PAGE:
Only then, with his eyes sore from crying, his voice feeble and hoarse, did he realize the moment when his faith was undermined. It was when he stood in Alvin's room, asking the boy to confess his faith, and the boy scoffed at the mysteries of God. "How can he be on top of something that ain't got no top?" Even though Thrower had rejected the question as the result of ignorance and evil, the question had nevertheless pierced his heart and penetrated to the core of his belief. Certainties that had sustained him most of his life were suddenly split through by the questions of an ignorant boy. "He stole my faith," said Thrower. "I went into his room a man of God, and came out as a doubter."

See? You don't even believe your own husband.

I said get your hands off me

Oh no she cried. "I can't believe Papa would--"

Tell that to your pa

Maybe she didn't mean to sound so contemptuous. It didn't matter. He knew what she meant. That him having no hidden power, there wasn't a thing he could do to help anybody. After years of being married, she still put her faith in witchery, just like her kin. He hadn't changed her a bit. "You're just the same," he said. "Evil's in you so deep that I can't pray it out of you, and I can't preach it out of you, and I can't love it out of you, and I can't yell it out of you" When he said "pray," he shoved her a little, just to make his point. When he said "preach," he shoved her harder, and she stumbled back. When he said "love," he took her by the shoulders and gave her such a shake her hair broke right out of the bun she'd made of it, and fluttered around her head. When he said "yell," he knocked her back so far she stumbled down on the floor.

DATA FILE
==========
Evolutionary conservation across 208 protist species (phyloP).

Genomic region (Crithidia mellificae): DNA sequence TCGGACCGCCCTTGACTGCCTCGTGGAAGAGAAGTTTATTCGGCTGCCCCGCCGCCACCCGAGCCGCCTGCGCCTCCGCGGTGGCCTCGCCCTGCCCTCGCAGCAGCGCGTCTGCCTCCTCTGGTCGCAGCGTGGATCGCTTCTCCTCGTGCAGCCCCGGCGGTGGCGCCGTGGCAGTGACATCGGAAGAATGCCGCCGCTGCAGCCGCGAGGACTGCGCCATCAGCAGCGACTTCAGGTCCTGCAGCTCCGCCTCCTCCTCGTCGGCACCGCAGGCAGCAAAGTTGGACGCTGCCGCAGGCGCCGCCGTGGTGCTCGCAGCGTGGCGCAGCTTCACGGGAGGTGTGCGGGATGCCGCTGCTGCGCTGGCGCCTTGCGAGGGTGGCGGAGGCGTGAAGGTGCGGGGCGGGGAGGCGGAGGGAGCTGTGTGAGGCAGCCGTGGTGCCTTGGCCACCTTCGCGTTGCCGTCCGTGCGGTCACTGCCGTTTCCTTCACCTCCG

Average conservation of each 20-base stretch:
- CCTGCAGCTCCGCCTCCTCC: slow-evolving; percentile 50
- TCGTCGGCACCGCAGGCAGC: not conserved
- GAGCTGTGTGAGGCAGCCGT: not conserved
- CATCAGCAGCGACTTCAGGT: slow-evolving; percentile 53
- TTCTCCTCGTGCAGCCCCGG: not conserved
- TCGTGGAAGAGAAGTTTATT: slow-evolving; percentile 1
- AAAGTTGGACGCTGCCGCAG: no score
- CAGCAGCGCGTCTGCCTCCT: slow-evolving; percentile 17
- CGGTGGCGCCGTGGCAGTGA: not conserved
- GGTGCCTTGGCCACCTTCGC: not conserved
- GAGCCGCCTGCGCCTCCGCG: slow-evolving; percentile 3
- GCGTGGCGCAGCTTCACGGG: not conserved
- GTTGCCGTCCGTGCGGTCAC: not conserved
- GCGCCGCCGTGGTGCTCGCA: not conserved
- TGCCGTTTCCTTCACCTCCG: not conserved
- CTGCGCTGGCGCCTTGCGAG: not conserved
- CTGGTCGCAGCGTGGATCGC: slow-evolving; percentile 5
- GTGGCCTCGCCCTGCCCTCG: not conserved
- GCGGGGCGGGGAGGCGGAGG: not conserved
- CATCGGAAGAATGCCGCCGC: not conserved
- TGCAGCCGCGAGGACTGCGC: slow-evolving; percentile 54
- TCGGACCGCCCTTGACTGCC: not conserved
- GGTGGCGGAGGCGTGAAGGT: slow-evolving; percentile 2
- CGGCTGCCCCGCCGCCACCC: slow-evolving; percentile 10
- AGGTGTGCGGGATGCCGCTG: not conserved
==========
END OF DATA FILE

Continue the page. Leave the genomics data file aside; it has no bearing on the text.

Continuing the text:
It was cold. He had no coat, not even his waistcoat. His shirt was already wet, and now it clung to him and froze him to the bone. He had to get indoors, but he couldn't bear to knock on anybody's door. There was only one place he could go. Up the hill to the church. Thrower had firewood there, so he'd be warm. And in the church he could pray and try to understand why the Lord didn't help him. Haven't I served you, Lord?

It was cold. He had no coat, not even his waistcoat. His shirt was already wet, and now it clung to him and froze him to the bone. He had to get indoors, but he couldn't bear to knock on anybody's door. There was only one place he could go. Up the hill to the church. Thrower had firewood there, so he'd be warm. And in the church he could pray and try to understand why the Lord didn't help him. Haven't I served you, Lord?

Maybe she didn't mean to sound so contemptuous. It didn't matter. He knew what she meant. That him having no hidden power, there wasn't a thing he could do to help anybody. After years of being married, she still put her faith in witchery, just like her kin. He hadn't changed her a bit. "You're just the same," he said. "Evil's in you so deep that I can't pray it out of you, and I can't preach it out of you, and I can't love it out of you, and I can't yell it out of you" When he said "pray," he shoved her a little, just to make his point. When he said "preach," he shoved her harder, and she stumbled back. When he said "love," he took her by the shoulders and gave her such a shake her hair broke right out of the bun she'd made of it, and fluttered around her head. When he said "yell," he knocked her back so far she stumbled down on the floor.